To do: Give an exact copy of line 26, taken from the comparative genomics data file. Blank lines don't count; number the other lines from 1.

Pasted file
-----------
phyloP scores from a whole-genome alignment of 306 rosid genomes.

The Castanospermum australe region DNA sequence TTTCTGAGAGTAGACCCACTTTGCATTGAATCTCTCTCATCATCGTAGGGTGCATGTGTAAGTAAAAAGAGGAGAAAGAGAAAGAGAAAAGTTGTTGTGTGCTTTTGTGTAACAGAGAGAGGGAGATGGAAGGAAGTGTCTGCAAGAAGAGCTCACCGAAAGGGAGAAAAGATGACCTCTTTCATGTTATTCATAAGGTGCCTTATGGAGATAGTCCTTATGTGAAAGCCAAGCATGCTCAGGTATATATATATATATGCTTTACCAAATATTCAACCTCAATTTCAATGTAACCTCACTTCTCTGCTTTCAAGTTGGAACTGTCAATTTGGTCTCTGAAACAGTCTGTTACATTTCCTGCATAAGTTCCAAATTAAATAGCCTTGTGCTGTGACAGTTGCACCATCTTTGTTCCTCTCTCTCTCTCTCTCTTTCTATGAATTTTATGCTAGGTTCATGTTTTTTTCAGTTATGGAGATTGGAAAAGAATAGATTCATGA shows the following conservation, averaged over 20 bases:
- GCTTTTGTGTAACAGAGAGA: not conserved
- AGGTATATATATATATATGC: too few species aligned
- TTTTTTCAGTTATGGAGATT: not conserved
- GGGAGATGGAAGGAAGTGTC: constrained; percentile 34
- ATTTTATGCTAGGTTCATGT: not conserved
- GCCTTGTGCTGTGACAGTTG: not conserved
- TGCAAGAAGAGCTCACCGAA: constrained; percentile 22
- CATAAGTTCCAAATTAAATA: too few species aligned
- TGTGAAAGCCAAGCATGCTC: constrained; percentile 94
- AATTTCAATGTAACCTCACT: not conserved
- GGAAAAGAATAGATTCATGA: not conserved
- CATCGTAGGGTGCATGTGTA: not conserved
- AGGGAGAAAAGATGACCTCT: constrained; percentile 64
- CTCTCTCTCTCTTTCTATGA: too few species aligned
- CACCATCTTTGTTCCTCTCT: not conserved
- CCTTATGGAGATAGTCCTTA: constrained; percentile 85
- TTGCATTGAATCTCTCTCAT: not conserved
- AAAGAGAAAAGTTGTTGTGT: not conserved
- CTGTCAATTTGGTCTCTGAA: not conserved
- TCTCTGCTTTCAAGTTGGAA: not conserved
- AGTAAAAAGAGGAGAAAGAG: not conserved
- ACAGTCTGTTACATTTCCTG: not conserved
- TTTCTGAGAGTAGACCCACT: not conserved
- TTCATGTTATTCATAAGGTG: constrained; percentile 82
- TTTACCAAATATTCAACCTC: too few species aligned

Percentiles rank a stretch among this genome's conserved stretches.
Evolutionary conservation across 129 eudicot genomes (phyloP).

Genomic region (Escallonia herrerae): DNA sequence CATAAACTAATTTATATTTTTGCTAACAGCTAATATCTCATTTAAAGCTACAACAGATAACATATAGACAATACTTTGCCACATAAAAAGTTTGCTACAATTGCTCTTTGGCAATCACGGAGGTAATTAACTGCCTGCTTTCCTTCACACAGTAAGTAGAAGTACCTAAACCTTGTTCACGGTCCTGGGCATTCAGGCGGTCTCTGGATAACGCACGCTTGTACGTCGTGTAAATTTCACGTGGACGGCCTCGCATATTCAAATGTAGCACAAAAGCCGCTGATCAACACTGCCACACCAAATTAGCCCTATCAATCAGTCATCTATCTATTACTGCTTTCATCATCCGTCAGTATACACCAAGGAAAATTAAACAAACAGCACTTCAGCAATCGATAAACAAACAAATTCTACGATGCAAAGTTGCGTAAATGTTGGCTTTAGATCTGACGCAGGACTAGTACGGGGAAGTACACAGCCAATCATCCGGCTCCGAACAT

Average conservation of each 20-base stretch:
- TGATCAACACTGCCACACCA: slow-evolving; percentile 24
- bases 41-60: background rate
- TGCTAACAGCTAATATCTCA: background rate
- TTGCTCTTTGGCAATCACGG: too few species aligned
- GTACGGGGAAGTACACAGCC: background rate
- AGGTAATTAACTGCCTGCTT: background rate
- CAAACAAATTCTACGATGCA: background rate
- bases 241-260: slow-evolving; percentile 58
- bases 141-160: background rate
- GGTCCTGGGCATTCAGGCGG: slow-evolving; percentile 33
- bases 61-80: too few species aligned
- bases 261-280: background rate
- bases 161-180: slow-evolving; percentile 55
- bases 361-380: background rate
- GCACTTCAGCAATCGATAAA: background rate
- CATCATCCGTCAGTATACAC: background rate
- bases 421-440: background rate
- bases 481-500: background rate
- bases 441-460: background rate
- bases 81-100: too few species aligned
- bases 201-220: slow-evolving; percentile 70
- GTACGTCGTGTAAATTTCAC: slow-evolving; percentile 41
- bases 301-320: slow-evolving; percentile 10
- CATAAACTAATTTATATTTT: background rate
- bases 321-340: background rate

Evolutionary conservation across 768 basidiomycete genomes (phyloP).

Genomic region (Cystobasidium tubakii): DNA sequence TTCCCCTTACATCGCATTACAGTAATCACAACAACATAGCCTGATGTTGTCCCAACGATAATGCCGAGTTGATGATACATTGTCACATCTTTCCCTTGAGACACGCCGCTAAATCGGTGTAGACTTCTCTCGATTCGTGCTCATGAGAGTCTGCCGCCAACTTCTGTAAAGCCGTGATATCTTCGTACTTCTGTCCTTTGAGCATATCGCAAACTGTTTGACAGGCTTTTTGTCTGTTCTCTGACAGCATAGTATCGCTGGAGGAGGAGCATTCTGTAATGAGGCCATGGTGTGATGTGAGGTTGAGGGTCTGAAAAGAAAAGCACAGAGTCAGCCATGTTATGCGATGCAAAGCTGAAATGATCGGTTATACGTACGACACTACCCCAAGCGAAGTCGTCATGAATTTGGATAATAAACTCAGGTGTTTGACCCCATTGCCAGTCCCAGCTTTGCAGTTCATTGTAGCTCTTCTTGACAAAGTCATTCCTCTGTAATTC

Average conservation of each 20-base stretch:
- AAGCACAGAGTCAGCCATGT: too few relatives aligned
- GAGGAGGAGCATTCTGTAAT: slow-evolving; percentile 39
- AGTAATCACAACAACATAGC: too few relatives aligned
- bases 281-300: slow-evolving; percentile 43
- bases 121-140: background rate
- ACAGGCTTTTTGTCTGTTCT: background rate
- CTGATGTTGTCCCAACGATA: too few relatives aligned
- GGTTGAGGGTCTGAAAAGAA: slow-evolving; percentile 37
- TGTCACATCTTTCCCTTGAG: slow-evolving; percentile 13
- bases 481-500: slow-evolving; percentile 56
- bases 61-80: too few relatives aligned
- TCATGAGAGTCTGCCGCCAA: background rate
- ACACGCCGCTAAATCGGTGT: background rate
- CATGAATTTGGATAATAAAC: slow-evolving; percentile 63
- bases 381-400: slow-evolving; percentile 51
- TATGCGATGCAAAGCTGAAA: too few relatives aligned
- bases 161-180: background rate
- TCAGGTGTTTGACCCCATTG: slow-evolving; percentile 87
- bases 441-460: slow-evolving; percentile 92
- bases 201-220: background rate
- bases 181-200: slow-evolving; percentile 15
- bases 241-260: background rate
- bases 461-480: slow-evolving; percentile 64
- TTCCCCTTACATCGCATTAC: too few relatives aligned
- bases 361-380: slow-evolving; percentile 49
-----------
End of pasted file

- TTCATGTTATTCATAAGGTG: constrained; percentile 82